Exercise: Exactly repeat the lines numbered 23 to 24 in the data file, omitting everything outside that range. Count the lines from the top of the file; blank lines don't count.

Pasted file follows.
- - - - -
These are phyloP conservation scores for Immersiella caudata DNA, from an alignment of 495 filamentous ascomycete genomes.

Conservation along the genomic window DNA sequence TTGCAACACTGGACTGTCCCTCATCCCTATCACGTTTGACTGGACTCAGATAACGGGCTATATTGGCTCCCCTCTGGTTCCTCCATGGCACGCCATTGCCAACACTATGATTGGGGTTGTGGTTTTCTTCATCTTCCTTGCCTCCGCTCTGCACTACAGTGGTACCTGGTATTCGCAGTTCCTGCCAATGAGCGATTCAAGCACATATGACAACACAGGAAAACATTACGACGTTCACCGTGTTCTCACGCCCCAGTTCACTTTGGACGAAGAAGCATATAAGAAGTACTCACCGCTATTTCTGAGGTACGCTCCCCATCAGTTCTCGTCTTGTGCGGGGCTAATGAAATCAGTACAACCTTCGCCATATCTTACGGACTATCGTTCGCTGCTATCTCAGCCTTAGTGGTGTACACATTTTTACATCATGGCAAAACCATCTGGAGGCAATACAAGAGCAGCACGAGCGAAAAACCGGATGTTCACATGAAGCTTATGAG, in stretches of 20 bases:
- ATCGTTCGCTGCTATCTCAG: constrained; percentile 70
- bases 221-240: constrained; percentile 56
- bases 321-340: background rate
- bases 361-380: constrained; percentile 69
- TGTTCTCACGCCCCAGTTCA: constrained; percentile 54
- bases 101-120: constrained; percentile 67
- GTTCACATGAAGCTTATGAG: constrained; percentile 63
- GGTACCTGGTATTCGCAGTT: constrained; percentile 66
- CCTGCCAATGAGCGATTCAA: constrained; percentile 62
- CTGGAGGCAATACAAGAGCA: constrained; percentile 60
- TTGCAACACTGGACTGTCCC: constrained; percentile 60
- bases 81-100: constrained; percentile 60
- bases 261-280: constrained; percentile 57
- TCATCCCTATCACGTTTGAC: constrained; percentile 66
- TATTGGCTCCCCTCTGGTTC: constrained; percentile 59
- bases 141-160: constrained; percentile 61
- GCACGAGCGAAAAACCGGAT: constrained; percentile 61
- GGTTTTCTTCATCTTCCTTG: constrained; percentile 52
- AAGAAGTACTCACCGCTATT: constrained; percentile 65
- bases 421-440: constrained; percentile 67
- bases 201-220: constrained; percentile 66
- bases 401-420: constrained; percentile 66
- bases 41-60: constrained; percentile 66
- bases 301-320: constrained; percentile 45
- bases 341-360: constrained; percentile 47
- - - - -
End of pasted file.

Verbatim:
- bases 201-220: constrained; percentile 66
- bases 401-420: constrained; percentile 66